When I ran away from home, there was no security, and when I came to South Africa, there is no security; it happens here too.
These are the words of a 20-year-old resident of Burundi who fled her country to seek asylum in South Africa. Her experience, which she shared with us while researching asylum-seeking and refugee women in South Africa, is unfortunately not unique. Many women who flee violence in the hope of finding safety and protection in South Africa are still vulnerable and at risk.
The United Nations High Commissioner for Refugees (UNHCR) estimates that South Africa currently hosts 250,000 refugees and asylum seekers. Many others probably remain undocumented. And although there is still no exact data on the number of women and men, it is estimated that in 2015, 35% of asylum applications were submitted by women. Many of them fled sexual and gender-based violence in their countries of origin.
South Africa’s asylum and refugee policies have been praised in the past for their willingness to integrate gender issues. But there are gaps between intention and implementation. Women seeking protection remain vulnerable and at risk. This creates a “continuum of violence” against women asylum seekers and refugee women: different forms of violence intersect and occur in different settings and locations, from the women’s countries of origin to their destination, South Africa.
Our research examined gender-specific forms of violence and instability targeting women asylum seekers and refugees in South Africa. That’s not to say that men aren’t victims, too. But our research shows that women are more vulnerable to these types of violence than men.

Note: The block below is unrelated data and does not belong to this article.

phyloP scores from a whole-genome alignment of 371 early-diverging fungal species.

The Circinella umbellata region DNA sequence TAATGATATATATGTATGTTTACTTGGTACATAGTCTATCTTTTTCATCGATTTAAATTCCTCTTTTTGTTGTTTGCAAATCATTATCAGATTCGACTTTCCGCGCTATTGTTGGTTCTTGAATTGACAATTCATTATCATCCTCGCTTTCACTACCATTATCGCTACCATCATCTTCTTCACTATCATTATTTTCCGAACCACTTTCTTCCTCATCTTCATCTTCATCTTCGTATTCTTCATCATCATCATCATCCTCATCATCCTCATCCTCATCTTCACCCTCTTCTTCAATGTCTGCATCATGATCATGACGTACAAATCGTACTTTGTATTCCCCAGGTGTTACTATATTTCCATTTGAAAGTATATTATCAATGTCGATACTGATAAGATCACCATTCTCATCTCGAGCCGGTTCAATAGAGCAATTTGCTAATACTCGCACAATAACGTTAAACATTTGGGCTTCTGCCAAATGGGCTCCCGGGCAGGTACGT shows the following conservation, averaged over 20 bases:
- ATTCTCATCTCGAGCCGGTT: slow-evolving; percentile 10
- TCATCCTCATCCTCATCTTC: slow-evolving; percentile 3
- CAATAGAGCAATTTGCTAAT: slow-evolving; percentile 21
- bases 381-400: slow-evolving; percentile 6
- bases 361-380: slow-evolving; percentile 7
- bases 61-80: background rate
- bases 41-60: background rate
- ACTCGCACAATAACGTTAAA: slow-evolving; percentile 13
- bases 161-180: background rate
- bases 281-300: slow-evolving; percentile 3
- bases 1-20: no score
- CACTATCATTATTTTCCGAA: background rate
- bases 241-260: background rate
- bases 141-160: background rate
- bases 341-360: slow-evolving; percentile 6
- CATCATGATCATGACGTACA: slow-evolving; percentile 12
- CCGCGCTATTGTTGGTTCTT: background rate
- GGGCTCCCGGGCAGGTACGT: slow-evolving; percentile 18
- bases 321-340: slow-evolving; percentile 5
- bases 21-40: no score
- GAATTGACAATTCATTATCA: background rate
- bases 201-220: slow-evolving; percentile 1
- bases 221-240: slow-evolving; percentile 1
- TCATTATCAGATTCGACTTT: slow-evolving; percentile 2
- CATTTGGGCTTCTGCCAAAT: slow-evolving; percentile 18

Ongoing conflicts in many countries in the region mean that women will continue to flee in significant numbers to seek protection in South Africa. This protection is simply not available in the current environment. Perpetuation of deprivation and vulnerability to violence has long-term consequences for the health and well-being of these women.
Violence at home, violence in South Africa
Our research was conducted in Durban, South Africa, in collaboration with Refugee Social Services and Refugee Pastoral Care, two local NGOs working directly with migrants and refugees. We spoke to women from the Democratic Republic of Congo (DRC), Burundi, Rwanda and Zimbabwe. The interviews aimed to explore the experiences of women who encountered sexual and gender-based violence during their travels and upon arrival in South Africa.
Almost all of the women we interviewed had been sexually assaulted in their countries of origin or while traveling to South Africa. Consequently, many have struggled with trauma, unwanted pregnancy, HIV infection, or other sexually transmitted infections. One of the interlocutors shared her terrible experience:
When we left Lubumbashi from the border, I used a truck and they just put us in a container. There were five people in the container and I was the only female along with four males… I just met them in the container. They forced me and raped me on the way. (38-year-old asylum seeker from the DRC)